Raw and real.
Both the contents of the story and the telling. Macy's aggressive, powerful voice assaults and engages readers immediately from the first page. By the third, her actions emerge similarly:
His nostrils twitch.
Yeah. He's pissed.
"What you're not picking up on is how much is at stake here, Macy. Nobody's gonna give you a lollipop anymore just because you throw a tantrum."
"What did you say, motherfoe?" I throw my desk.
The other kids hide under their desks like it's a tornado drill. Teacher Man pushes the office button. I'm going. Don't even need to give me a lollipop. It's a violation of my civil rights, though. Depriving my ass of a education. I walk out and slam the door.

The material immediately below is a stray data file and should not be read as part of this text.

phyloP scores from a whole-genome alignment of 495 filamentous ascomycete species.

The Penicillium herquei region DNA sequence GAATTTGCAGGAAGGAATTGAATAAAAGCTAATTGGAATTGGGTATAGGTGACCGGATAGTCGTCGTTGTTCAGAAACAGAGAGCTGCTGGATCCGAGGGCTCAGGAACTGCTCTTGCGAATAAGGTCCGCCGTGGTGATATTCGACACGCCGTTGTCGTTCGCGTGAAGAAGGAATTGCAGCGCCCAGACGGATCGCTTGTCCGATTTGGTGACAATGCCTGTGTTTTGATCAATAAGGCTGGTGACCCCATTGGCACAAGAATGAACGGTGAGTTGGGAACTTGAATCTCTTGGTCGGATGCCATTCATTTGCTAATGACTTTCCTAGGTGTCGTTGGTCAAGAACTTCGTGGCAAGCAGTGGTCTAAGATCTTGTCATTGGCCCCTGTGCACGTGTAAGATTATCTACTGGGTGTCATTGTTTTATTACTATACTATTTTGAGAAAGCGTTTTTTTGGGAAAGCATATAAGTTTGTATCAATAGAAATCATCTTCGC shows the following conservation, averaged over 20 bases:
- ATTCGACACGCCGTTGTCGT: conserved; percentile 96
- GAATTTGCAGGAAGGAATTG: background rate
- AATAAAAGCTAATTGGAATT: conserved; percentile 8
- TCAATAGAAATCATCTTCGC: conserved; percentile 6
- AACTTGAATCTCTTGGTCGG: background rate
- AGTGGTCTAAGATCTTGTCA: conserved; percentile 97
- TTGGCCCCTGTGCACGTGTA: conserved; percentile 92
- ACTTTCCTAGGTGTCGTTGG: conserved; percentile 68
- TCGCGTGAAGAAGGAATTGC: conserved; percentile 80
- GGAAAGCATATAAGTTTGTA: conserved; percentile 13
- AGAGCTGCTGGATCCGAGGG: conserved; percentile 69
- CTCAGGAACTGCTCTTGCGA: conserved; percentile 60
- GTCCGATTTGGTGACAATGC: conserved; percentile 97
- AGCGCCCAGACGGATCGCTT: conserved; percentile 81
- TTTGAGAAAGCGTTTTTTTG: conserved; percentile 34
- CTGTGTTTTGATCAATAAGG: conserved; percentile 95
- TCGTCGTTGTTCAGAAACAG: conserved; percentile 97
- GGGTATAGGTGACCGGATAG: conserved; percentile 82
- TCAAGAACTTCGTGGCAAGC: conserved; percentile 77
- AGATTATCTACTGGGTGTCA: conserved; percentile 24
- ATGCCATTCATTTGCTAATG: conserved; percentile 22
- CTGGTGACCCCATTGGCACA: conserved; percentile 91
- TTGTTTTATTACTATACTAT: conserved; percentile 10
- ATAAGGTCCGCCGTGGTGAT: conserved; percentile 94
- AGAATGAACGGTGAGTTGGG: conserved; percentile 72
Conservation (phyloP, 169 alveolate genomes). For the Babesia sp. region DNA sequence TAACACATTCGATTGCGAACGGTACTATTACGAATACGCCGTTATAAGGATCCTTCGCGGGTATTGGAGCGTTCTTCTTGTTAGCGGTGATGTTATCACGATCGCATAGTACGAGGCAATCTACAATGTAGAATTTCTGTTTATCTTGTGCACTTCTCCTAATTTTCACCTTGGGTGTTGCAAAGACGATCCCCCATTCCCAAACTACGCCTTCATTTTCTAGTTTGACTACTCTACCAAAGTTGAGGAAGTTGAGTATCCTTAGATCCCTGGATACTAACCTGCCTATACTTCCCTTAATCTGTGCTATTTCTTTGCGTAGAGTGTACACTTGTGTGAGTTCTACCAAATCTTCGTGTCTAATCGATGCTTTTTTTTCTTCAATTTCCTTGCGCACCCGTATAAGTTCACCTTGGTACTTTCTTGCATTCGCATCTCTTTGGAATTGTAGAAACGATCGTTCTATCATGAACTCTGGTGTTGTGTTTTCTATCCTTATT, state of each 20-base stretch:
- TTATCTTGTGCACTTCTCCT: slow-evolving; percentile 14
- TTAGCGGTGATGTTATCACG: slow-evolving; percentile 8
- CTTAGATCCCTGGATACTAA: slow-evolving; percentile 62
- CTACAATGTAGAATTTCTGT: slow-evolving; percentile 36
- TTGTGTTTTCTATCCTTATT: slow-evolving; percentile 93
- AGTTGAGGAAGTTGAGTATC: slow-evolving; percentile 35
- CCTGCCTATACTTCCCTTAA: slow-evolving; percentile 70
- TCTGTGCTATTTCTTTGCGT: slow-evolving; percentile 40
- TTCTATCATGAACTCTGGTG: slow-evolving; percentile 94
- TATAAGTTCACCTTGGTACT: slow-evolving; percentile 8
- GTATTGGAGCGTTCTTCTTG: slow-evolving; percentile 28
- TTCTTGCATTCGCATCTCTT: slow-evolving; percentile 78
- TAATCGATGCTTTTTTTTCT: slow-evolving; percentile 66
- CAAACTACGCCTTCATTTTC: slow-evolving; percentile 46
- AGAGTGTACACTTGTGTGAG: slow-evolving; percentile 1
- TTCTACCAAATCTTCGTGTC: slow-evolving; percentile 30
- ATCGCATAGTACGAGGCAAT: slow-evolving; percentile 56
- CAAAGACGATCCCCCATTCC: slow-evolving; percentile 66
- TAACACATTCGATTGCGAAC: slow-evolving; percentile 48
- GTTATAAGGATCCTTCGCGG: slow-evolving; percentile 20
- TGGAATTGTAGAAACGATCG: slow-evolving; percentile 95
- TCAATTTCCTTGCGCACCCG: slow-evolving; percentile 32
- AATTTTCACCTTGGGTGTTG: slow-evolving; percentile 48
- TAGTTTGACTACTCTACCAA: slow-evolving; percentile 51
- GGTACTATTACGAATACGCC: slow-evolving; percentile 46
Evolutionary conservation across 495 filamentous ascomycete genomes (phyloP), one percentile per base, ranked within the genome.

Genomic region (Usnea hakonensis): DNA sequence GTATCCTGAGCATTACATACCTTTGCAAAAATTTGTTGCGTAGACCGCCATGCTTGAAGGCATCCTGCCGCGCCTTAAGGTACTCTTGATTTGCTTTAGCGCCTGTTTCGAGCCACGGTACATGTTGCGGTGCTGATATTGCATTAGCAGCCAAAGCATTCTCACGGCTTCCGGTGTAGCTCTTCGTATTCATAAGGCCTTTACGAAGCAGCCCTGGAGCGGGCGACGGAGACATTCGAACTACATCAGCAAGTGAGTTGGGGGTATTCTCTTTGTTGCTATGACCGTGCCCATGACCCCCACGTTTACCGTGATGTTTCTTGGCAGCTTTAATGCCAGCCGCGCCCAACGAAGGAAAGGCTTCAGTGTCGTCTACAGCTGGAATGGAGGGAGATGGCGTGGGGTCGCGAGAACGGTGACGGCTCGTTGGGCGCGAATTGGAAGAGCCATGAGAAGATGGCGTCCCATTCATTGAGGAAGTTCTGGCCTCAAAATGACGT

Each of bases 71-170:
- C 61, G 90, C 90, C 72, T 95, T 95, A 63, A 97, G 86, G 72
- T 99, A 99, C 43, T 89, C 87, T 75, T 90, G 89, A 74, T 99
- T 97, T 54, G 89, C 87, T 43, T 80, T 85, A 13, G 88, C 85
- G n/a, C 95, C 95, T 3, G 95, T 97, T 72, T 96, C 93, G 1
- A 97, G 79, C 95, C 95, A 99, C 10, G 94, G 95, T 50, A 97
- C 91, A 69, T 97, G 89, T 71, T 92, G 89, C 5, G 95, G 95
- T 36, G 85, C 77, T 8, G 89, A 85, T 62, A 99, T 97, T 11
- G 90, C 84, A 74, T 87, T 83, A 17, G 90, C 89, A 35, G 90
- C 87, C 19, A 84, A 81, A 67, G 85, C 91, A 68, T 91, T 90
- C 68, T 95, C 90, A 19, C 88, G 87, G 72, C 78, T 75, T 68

This is not an unusual anecdote from Macy's school life. The opposite. She does not quite get along with the system.
Yet school is the best part of Macy's life. As she reveals more about herself in bits and pieces through her "dictionary" entries, a heartbreaking collage materializes. Really, it's amazing she has managed to descend no further than "disturbed." That, though, she most definitely is, even if for very good reasons. Macy's life is dark, dismal, disturbing. She is pain and rage.
It makes her an unusual, distinctive narrator. These are her unfiltered thoughts, and she doesn't hold back. This is not just a story to read. It's an experience.